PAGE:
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Nov. 2008 image by author

One of the last remaining buildings from the Studebaker factory in South Bend, IN. I think this was the foundry.


Nov. 2008 image by author

Detail of the Studebaker foundry.


Nov. 2008 image by author

Inside the Studebaker foundry. The last time car parts were manufactured here was 1963. 45 years later it looked like this.


Nov. 2008 image by author

The remains of the Wilson Brothers Shirt Company, next to the remains of the Studebaker factory, in the remains of South Bend.


Nov. 2008 image by author

Homes on the hill above the Studebaker factory in South Bend.


Nov. 2008 image by author

Our Lady of Hungary Catholic Church - South Bend.


Nov. 2008 image by author

Behind the Hurwich Iron Company, also in South Bend.


Nov. 2008 image by author

A bar in a former Polish neighborhood in South Bend. In the background is St. Casimir's Catholic Church.


Nov. 2008 image by author

nt face="verdana" size=2 color=black>Rail cars next to the former Bendix Corporation plant in South Bend. Thankfully the attractive structure has been maintained over the years. Bendix made automotive and aircraft parts. The facility is now occupied by Bosch and Honeywell, also aircraft parts companies.


Nov. 2008 image by author

Behind the former Bendix plant in South Bend.


Nov. 2008 image by author

Another side of South Bend: Notre Dame.


Nov. 2008 image by author

Hummer factory in Mishawaka.


Nov. 2008 image by author

Elkhart County, Indiana is the location of over a dozen RV manufacturers. None of these plants are very photogenic, but here is a typical one: Gulf Stream in Nappanee.


Nov. 2008 image by author

Detail of downtown Nappanee, IN.


Nov. 2009 image by author

Living next to the General Electric plant in Fort Wayne, IN.


Nov. 2009 image by author

One of the G.E. factory buildings in Fort Wayne. In 1969 10,000 people were employed by General Electric in Fort Wayne.


Nov. 2009 image by author

Detail around the General Electric buildings near downtown Fort Wayne.


Nov. 2009 image by author

Superior Essex wire factory along the Saint Mary's River in Fort Wayne, Indiana.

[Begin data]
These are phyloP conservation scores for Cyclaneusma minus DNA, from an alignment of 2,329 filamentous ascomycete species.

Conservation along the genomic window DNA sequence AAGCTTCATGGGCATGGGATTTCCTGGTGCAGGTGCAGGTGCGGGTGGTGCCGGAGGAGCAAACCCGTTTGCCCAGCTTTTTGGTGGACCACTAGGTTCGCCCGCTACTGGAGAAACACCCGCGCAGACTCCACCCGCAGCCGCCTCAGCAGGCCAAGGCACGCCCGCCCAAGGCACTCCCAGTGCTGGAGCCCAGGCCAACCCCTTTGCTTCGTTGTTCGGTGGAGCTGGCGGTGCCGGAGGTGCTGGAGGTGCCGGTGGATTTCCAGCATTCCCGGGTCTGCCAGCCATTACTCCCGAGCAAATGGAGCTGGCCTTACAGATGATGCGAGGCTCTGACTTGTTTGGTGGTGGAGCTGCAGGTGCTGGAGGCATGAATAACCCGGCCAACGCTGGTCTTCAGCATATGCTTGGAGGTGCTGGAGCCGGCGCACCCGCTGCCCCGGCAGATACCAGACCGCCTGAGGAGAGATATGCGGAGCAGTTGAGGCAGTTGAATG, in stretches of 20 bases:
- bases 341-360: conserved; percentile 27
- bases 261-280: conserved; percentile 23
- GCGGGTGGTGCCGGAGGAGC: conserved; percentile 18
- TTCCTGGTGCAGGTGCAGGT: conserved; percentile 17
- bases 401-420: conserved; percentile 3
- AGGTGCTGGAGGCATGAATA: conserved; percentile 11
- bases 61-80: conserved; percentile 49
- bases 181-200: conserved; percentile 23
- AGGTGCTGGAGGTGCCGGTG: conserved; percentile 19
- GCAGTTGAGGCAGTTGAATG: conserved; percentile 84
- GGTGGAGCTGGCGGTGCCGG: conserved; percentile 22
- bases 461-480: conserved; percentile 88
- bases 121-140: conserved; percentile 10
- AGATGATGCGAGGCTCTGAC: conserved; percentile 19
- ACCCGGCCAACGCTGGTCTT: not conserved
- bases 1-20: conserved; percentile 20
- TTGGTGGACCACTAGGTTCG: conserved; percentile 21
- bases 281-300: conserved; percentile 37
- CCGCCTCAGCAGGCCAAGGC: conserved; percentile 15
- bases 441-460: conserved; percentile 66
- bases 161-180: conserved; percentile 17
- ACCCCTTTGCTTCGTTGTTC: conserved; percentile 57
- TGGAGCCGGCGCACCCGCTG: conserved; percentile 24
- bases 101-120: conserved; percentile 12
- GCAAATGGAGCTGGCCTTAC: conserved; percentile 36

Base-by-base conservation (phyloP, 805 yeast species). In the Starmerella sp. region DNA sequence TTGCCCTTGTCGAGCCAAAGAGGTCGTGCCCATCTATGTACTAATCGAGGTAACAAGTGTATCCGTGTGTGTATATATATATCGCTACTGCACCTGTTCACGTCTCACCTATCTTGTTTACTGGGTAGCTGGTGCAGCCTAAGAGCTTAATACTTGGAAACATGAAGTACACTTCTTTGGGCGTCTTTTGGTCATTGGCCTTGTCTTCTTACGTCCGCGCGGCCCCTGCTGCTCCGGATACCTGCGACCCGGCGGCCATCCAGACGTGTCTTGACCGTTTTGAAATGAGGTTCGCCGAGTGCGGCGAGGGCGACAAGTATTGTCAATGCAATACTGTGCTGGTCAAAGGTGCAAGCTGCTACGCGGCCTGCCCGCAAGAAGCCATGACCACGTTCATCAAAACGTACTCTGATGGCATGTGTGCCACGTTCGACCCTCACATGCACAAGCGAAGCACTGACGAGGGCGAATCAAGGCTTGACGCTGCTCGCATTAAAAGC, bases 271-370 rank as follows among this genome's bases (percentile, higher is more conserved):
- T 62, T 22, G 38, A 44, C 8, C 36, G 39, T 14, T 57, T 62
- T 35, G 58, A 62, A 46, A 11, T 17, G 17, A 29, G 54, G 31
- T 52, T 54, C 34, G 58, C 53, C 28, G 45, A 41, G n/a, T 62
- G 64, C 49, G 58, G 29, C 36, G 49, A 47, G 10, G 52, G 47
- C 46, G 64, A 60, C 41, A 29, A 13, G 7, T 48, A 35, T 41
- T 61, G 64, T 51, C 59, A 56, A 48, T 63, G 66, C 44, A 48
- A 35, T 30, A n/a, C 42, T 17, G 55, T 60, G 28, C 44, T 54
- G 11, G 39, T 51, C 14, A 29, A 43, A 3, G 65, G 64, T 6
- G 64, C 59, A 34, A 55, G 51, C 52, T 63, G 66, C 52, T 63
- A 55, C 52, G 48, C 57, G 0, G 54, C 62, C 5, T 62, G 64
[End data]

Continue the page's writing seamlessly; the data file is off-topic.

Nov. 2009 image by author

Elevated water towers are ubiquitous in the Midwest, because of the need for "head" for water pressure. These Fort Wayne houses are in the shadow of a water tower that serves the Paragon Tube plant, which was originally one of the General Electric factories of Fort Wayne.


Nov. 2009 image by author

Former International Scout factory in Fort wayne. The workers were represented by U.A.W. Local 2357.


Nov. 2009 image by author

Another Fort Wayne scene is Uncle Lou's Steel Mill Tavern across Taylor Street from the Valbruna Slater Stainless Steel mill.


Nov. 2009 image by author

Ward Aluminum Casting foundry in Fort Wayne.


Nov. 2009 image by author

Auto parts supplier Dana maintains this Fort Wayne plant. Perhaps this is the factory where Dana made their famous Dana 44 rear axle.


Nov. 2009 image by author

The neighborhood around the Dana plant in northwestern Fort Wayne looks like some kind of Levittown.


Nov. 2019 image by author

U.S. Steel's Midwest Plant near Portage, Indiana.


Nov. 2019 image by author

Part of the huge steel mill at Burns Harbor on Lake Michigan. This was the last integrated steel plant built in America in the 1960s by Bethlehem Steel. It is now operated by Arcelor-Mittal, and remains and integrated plant with ore yard, coke ovens, blast furnaces, and steel finishing plants.


Google Street View image

General Motors Metal Fabricating plant with downtown Indianapolis in the background.


Google Street View image

GM Metal Fabricating Division plant was actually built in the 1930's, although you can't tell it by looking at this picture.


Google Street View image

UAW Local 23 office beside the now-closed GM Metal Fabricating Plant in Indianapolis. Before they closed the facility, GM did have a buyer for the plant - JD Norman Industries - but the buyer wanted such deep concessions from the union, including throwing out the existing contract and a 50 percent wage cut, that they overwhelmingly voted to prevent Norman's purchase. A Local 23 union member was quoted in the news as saying, "You just can't live on $15.50 an hour. I lived on twice that for the past 4 years." The GM Metal Fabricating plant closed in 2011.


Google Street View image

Railroad and rail sidings running beside GM Metal Fab toward downtown Indy.


Dec. 2011 image by Brian Anderson

Indianapolis Coke was a merchant coke plant that was slated for demolition at the time of this photo.

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